Am I Depressed?
Depression is one of the most frequent psychological problems, affecting around 340 million people worldwide. And on the verge of becoming one of the new global pandemics.
As general characteristics, the presence of sadness most of the day stands out. Feelings of emptiness or hopelessness, loss of interest in things that previously generated satisfaction. Less interest in interpersonal relationships, extreme tiredness, and problems regulating hunger or sleep. (For example, stop being hungry or have episodes of excessive ingestion, especially of products with high-calorie content).
It is essential to attend to changes in sleep. Fifty percent of sleep phases begin with this type of disturbance (such as sleeping excessively, problems falling asleep, etc.). Also, attention and concentration problems, less attention to detail, irritability, fatigue, or even problems may appear—ideas of death. Depressed mood, often with content related to death, can occur in some cases.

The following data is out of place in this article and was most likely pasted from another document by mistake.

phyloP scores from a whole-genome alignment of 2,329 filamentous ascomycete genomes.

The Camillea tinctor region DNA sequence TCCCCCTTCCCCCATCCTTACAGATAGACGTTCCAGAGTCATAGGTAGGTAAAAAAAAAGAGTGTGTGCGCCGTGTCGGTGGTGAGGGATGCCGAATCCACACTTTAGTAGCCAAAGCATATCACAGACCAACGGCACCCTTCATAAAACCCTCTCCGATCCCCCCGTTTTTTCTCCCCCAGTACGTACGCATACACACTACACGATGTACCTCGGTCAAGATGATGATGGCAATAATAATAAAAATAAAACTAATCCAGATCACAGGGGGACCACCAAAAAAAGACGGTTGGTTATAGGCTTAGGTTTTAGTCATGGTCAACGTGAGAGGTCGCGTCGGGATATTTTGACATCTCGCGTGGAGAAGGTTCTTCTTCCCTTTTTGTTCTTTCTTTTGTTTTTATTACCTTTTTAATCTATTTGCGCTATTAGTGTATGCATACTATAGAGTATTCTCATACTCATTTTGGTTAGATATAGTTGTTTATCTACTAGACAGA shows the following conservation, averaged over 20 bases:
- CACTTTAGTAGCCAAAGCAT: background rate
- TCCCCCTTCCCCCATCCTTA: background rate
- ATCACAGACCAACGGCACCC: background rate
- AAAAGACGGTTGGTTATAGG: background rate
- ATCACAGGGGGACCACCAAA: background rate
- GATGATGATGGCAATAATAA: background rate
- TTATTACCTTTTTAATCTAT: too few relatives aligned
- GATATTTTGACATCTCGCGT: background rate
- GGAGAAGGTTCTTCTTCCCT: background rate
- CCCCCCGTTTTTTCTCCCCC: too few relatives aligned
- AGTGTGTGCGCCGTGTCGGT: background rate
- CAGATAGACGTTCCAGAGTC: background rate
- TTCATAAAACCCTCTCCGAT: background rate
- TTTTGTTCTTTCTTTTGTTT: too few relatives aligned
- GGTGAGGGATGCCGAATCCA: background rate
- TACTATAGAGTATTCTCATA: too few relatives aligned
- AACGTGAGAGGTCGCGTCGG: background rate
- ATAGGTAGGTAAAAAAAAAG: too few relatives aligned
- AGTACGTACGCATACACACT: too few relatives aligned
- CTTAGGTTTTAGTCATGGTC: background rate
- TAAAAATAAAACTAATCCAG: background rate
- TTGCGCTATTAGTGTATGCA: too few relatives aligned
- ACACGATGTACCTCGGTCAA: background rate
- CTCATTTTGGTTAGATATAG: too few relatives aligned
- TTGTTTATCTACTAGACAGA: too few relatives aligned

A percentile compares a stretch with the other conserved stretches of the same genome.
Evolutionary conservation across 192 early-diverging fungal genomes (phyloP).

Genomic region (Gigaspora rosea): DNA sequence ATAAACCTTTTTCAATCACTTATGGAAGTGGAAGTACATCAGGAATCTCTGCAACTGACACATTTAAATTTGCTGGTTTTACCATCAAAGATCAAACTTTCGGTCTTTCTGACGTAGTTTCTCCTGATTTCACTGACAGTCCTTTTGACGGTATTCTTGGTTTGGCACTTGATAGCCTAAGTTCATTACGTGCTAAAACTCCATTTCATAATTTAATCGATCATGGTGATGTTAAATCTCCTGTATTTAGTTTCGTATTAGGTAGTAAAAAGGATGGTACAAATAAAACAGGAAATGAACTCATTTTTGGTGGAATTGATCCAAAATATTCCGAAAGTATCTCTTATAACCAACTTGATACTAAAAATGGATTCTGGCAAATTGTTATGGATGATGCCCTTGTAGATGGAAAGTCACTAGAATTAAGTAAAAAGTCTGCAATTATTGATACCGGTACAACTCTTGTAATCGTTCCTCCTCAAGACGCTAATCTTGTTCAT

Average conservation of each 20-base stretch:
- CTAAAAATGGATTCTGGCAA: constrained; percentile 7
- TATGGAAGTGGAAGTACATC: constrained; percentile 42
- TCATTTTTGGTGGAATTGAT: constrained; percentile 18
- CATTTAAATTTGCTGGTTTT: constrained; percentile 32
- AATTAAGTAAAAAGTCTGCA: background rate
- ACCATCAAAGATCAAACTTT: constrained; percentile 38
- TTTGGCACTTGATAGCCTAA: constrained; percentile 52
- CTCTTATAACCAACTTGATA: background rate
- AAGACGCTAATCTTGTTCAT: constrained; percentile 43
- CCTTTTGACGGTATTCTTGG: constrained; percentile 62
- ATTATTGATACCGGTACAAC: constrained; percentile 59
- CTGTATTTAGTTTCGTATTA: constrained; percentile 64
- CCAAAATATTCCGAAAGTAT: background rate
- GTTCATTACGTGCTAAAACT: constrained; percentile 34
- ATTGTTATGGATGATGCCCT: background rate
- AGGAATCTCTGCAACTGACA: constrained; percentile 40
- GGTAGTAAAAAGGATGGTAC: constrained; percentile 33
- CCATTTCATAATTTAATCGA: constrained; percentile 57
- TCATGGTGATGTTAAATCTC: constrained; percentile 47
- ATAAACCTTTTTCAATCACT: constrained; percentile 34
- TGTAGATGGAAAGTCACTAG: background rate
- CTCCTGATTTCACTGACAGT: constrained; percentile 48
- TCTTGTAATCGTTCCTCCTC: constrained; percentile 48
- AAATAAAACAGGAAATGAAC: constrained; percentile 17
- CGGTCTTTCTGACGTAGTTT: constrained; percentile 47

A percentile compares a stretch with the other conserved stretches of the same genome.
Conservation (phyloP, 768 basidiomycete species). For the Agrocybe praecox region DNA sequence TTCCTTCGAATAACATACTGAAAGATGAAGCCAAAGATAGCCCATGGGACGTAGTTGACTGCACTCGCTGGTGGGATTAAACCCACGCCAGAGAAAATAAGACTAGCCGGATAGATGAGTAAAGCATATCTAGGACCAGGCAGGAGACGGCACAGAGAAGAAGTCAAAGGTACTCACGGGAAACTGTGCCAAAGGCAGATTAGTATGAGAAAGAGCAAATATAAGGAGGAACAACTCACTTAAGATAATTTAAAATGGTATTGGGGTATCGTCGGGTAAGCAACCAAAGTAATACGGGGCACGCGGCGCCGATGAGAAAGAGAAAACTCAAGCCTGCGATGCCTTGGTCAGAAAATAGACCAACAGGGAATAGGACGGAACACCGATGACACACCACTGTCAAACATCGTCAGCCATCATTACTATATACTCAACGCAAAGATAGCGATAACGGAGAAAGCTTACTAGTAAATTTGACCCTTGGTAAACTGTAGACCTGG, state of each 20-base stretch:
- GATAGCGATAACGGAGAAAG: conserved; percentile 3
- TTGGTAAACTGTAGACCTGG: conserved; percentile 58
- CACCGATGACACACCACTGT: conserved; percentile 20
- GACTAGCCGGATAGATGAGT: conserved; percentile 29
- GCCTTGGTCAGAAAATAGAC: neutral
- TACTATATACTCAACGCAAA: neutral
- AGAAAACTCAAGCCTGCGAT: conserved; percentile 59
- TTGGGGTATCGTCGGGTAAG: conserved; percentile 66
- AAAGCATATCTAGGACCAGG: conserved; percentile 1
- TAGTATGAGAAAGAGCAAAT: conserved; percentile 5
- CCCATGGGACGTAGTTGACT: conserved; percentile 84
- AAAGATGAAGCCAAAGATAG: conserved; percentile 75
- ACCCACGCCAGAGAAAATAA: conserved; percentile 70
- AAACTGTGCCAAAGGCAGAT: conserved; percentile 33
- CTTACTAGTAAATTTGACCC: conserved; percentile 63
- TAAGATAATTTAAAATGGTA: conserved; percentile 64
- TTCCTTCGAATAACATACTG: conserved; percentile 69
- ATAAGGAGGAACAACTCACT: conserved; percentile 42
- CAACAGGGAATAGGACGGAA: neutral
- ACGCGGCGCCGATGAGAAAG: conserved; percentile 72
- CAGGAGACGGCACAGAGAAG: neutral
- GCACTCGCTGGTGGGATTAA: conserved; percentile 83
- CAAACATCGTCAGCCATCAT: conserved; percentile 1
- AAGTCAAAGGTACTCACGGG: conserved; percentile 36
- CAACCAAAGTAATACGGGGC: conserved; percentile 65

It is normal to experience sadness or unpleasant emotions in certain situations.
The problem resides when these emotions are established, making it difficult to return to a previous state of mind; generating interference in the personal, social and / or work area.
Depression can often occur along with symptoms of anxiety, which may also be present in some relatives and depression.
Some physical health problems can occur along with depression. Along these lines, muscle aches, headaches, migraines, or gastrointestinal discomfort may occur without apparent cause. In turn, depression is common in chronic diseases such as Alzheimer’s, cancer, lupus, Parkinson’s, hypothyroidism, endometriosis, diabetes, or epilepsy, among others.
If you have suspicions that you are going through a depressive process, the most appropriate decision is to turn to mental health professionals and treatment. When resilience isn’t enough, a clinical perspective might be a great way to have insight on symptoms and the right approach for treatment.